Three-wheelers queue to buy petrol due to fuel shortage, amid the country's economic crisis, in Colombo, Sri Lanka, July 5 2022. REUTERS/Dinuka Liyanawatte

According to Sri Lanka, it is insolvent and will have to struggle with an unprecedented economic crisis until the end of next year. The once-prosperous country will slide into a deep recession this year and remain short of food, fuel and medicines, Prime Minister Ranil Wickremesinghe told parliament on Tuesday.

“We will still have difficulties in 2023,” he said. “That’s the reality.”

The country is currently negotiating an aid package with the International Monetary Fund (IMF), Wickremesinghe said. The success of the negotiations depends on whether a debt restructuring plan with which the IMF agrees can be concluded with the creditors by August. “We are now negotiating as a bankrupt country,” added the Prime Minister.

The IMF said last week that Sri Lanka must do more to put its finances in order and fix the budget deficit before an aid package can be launched. In addition, it must fight corruption more vigorously and abolish expensive energy subsidies that have long weighed on the national budget.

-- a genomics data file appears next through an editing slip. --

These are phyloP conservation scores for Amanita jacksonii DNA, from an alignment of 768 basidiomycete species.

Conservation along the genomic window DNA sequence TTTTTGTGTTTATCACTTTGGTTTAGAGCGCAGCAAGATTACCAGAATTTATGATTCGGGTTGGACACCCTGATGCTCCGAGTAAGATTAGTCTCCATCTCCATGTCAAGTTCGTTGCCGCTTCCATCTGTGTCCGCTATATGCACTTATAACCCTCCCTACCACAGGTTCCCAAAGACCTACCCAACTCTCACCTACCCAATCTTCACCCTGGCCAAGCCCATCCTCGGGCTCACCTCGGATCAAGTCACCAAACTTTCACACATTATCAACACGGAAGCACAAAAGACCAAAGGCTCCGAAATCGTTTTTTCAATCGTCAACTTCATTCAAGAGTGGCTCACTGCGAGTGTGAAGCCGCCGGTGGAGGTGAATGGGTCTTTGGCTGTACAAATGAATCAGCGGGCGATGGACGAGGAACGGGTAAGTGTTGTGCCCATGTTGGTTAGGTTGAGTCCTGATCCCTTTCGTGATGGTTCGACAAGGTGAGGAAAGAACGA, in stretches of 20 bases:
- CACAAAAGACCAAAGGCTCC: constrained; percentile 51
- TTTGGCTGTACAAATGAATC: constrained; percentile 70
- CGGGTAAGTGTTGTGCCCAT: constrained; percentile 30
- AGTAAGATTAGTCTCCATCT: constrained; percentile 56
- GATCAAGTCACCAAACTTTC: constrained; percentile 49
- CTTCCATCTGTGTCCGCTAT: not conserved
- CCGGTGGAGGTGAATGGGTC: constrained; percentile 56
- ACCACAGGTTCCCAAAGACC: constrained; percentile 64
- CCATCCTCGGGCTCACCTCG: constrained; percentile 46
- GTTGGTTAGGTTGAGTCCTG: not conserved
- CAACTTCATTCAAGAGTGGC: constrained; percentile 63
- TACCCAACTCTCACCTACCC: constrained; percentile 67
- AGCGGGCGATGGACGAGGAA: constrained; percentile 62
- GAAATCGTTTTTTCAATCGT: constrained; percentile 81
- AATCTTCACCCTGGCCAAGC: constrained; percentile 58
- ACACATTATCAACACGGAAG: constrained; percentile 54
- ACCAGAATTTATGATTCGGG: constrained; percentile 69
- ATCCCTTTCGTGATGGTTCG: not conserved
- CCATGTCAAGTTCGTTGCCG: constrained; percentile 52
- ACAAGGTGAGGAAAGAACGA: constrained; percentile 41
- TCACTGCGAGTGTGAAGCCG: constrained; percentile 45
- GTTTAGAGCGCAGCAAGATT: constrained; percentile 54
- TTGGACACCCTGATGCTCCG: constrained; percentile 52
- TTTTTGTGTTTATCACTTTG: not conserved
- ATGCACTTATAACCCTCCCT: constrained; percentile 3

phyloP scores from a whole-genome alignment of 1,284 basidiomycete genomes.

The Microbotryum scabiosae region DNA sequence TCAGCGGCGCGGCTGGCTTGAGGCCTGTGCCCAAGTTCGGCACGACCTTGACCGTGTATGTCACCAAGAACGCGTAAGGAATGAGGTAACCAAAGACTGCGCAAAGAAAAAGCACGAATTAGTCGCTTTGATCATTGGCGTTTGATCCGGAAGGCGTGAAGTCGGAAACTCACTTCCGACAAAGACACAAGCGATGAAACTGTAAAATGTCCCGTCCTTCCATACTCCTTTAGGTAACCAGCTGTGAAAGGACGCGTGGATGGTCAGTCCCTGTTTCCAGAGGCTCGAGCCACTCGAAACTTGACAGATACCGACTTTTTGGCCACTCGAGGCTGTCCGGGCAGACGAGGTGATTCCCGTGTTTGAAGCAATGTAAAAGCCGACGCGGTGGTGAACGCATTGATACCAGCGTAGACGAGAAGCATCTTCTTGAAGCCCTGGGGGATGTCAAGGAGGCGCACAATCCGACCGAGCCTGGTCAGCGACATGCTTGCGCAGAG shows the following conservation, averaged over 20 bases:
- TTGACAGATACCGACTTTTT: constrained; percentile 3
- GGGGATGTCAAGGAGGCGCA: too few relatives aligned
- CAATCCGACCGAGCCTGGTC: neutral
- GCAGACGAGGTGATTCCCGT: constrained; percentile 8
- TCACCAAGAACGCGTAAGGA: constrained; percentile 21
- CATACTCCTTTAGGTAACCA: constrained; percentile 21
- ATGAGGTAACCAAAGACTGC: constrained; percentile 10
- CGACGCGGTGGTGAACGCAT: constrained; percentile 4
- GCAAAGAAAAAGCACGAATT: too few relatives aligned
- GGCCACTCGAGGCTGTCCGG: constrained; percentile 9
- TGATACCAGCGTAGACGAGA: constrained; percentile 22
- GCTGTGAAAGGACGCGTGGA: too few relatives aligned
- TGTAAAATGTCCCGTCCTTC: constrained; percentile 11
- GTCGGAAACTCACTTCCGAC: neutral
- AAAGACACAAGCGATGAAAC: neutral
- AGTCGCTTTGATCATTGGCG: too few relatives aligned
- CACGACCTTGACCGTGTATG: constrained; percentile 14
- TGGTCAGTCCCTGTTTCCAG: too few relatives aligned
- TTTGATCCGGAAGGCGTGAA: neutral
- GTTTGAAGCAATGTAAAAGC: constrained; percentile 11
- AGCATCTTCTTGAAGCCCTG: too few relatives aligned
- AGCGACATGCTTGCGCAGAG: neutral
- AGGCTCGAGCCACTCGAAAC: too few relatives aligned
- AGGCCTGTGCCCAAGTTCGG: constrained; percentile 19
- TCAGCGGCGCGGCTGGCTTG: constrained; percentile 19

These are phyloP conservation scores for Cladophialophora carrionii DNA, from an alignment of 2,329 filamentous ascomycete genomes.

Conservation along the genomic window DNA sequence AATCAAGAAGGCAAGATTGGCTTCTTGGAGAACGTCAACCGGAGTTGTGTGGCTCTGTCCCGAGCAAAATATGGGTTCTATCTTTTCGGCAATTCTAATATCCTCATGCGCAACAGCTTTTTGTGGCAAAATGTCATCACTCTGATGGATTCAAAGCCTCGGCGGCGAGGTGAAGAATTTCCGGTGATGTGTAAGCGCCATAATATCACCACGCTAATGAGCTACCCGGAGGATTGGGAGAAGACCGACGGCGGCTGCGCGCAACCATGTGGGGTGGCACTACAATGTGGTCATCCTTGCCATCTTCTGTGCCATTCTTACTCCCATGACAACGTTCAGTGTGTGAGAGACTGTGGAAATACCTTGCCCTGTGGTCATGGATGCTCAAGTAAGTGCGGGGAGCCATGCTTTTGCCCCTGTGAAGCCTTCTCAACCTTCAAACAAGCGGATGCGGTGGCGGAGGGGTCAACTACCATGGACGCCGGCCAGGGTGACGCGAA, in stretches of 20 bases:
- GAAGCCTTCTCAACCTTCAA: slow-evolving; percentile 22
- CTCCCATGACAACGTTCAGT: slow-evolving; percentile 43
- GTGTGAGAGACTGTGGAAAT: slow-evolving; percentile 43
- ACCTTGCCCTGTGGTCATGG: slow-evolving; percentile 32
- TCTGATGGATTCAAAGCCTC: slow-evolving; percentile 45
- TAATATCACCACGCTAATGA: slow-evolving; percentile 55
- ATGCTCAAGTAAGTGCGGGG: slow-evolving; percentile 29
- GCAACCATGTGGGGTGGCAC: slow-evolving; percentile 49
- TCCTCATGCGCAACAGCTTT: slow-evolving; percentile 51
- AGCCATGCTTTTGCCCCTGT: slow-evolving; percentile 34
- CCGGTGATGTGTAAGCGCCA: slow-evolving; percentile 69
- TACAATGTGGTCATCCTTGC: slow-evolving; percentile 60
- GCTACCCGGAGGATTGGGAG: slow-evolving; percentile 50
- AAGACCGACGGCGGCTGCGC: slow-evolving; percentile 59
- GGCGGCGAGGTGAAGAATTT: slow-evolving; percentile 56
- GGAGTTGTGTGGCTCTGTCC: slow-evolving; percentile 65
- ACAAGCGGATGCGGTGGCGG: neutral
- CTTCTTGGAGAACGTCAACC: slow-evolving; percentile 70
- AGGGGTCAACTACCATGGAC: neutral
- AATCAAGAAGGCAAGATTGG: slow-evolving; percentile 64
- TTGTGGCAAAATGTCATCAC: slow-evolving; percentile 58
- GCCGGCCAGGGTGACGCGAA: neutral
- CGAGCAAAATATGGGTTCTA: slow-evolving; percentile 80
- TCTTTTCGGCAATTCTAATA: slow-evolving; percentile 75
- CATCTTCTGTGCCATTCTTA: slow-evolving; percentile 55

Just hours after Wickremesinghe’s comments, the influential Catholic Church in Sri Lanka called for President Gotabaya Rajapaksa to take responsibility for the crisis and resign. Cardinal Malcolm Ranjith said his retention of power was “the greatest obstacle to the liberation of the country.”

Sri Lanka is mired in a devastating financial crisis. The government is unable to finance essential imports such as food, fuel and medicines. Fuel is almost gone and non-essential services have been shut down to conserve fuel. Authorities use armed police and soldiers to guard gas stations.